• the ability to keep careful, accurate notes and write short reports
  • teamwork skills
  • the ability to use your initiative

A driving licence is an advantage for Healthcare Assistants who visit patients in their own homes, and can be essential for some community-based posts.

Pay and Opportunities


NHS employees are paid on a rising scale within defined pay bands, according to their skills and responsibilities. The pay rates given below are approximate.

  • Starting - Band 2: £17,652 - £19,020
  • With experience - Band 3: £18,813 - £20,795
  • Senior Healthcare Assistants - Band 4: £21,089 - £23,761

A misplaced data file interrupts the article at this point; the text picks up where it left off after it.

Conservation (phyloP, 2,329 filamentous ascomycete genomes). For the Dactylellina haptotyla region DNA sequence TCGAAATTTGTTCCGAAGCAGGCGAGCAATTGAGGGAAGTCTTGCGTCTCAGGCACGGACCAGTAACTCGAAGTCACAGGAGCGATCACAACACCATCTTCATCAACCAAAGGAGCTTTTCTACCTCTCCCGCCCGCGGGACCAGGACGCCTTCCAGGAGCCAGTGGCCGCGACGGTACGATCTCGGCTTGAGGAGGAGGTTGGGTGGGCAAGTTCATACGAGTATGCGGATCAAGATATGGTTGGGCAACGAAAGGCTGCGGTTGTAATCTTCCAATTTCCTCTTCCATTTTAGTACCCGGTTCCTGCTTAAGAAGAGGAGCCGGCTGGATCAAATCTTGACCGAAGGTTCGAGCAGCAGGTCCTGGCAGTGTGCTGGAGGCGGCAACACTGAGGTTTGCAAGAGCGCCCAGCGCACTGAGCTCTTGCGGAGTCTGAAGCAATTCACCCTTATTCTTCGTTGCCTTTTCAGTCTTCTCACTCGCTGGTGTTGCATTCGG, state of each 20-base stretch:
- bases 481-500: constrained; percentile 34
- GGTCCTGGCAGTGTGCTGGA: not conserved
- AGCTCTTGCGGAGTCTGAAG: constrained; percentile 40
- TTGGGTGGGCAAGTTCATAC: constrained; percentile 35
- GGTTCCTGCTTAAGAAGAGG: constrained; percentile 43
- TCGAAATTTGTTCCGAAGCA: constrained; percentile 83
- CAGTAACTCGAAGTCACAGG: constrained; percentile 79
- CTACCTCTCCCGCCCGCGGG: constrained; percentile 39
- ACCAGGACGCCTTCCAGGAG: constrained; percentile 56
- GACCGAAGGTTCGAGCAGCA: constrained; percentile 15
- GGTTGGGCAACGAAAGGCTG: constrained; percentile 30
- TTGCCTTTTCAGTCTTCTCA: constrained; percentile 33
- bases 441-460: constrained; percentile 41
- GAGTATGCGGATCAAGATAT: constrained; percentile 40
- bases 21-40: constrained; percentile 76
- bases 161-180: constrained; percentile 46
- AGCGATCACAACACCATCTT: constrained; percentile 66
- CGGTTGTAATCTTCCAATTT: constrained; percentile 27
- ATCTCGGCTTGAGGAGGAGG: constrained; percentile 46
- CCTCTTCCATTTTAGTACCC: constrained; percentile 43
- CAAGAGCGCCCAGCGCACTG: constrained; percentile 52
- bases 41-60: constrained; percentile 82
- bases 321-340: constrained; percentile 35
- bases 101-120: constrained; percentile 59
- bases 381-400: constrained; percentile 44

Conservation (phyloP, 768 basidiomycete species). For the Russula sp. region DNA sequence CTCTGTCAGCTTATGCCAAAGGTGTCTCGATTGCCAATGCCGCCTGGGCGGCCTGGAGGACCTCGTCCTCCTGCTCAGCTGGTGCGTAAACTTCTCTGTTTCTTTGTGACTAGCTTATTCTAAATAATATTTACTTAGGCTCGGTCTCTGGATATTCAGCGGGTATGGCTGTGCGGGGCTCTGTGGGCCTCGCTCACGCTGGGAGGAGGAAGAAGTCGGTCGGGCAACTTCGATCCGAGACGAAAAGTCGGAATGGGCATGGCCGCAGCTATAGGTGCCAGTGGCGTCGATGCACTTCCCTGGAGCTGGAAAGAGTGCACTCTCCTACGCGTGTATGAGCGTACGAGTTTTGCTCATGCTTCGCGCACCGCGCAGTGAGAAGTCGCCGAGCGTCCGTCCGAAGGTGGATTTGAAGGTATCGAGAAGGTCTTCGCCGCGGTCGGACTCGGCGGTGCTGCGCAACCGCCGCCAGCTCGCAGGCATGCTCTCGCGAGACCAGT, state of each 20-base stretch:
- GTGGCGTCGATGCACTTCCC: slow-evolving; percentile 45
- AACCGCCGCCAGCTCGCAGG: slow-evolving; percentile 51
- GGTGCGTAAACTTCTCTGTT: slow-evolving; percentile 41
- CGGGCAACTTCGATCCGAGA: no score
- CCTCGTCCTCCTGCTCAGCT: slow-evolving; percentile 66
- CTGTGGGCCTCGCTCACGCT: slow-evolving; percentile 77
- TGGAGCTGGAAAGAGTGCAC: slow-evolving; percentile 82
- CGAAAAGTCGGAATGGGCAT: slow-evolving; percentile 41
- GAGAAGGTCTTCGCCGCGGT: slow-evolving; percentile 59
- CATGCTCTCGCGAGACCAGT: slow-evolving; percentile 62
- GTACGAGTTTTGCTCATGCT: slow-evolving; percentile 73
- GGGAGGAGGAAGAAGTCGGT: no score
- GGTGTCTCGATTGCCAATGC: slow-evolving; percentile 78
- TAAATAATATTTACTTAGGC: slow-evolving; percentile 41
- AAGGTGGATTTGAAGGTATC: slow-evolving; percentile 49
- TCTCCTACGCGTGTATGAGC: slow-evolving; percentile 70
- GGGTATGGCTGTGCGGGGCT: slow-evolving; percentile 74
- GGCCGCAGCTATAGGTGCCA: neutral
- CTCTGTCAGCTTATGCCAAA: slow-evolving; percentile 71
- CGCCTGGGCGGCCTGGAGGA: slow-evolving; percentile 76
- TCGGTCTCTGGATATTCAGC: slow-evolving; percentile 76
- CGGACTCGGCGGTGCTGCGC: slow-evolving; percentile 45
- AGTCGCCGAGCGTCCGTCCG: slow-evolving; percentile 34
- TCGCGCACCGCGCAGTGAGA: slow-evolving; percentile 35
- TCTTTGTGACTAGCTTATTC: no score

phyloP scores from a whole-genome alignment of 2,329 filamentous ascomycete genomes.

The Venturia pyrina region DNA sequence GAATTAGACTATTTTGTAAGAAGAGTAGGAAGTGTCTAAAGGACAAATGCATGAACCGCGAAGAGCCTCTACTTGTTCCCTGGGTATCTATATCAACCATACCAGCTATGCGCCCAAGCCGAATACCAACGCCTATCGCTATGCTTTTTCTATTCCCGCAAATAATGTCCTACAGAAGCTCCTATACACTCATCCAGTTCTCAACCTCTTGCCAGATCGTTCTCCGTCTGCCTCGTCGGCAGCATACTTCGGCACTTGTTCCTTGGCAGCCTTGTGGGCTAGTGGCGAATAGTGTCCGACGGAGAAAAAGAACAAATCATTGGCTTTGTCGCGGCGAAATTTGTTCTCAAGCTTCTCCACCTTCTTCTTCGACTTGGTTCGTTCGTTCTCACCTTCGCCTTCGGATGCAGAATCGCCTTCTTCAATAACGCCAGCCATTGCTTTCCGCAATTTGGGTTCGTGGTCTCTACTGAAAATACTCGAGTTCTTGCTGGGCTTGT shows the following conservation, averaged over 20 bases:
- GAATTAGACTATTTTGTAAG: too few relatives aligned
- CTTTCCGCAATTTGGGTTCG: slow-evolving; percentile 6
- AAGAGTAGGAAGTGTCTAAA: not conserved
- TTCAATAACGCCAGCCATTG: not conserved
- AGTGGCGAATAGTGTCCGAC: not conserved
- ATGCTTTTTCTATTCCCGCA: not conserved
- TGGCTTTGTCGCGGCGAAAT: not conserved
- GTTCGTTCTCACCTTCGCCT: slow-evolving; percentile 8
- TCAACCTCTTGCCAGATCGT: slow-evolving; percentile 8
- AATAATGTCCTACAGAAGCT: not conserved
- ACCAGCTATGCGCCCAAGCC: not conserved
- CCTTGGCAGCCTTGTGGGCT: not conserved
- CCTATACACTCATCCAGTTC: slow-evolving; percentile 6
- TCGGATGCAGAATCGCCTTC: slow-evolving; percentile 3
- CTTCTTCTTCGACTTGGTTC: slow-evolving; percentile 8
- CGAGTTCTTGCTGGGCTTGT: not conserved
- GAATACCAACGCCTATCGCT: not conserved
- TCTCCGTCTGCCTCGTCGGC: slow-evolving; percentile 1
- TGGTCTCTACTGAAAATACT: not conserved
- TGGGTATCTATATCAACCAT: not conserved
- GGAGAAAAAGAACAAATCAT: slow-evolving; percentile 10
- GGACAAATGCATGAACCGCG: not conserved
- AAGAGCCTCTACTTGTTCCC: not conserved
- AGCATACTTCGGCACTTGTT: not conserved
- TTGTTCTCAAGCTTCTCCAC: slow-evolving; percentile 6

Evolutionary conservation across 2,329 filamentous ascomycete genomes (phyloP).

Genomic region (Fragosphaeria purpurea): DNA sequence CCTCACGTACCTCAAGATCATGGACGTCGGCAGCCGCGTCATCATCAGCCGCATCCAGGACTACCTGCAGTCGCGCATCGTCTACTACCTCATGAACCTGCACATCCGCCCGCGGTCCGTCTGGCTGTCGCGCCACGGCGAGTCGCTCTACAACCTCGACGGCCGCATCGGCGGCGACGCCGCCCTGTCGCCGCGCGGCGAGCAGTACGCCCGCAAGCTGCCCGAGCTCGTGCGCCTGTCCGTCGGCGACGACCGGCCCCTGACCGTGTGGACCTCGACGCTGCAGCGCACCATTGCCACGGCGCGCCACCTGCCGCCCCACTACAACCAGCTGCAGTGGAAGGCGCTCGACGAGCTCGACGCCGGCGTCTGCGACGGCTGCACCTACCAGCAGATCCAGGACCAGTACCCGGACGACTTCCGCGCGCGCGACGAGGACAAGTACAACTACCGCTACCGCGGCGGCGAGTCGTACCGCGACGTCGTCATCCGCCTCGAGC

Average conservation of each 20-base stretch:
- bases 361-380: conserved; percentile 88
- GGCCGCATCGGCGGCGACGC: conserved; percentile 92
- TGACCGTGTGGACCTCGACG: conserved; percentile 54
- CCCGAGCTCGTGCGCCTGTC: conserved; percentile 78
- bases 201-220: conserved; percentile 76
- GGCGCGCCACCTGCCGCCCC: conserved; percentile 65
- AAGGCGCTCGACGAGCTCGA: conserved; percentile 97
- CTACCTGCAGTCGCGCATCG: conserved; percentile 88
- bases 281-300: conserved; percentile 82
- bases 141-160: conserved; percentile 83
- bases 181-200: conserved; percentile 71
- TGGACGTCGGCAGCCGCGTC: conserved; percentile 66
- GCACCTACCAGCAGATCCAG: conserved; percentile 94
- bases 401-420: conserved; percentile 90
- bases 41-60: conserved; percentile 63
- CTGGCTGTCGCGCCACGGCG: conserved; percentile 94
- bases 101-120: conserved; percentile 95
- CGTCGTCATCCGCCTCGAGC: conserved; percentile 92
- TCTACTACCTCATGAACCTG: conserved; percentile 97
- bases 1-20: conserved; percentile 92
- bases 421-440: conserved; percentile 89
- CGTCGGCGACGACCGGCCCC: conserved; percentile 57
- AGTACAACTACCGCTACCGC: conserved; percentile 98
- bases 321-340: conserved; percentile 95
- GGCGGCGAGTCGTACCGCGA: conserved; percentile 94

Hours of work

Healthcare Assistants work 37.5 hours a week. Shift work is usual and overtime is common. Many employers offer flexitime, job-sharing and term-time working. Agency and 'bank' working are increasingly available.

Where could I work?

Employers include the NHS (in hospitals and in the community), the armed forces, independent healthcare companies and private care homes. Opportunities for Healthcare Assistants occur in towns and cities throughout the UK.

Where are vacancies advertised?

Vacancies are advertised on the NHS Jobs website, in local/national newspapers, at Jobcentre Plus, on the Find a Job website and on job boards.

Entry Routes and Training

Entry routes

Most people apply for vacancies and then have on-the-job training.

You could decide to go on a full-time school or college course before looking for a vacancy. For example, qualifications in health and social care can provide a good preparation for careers in health care.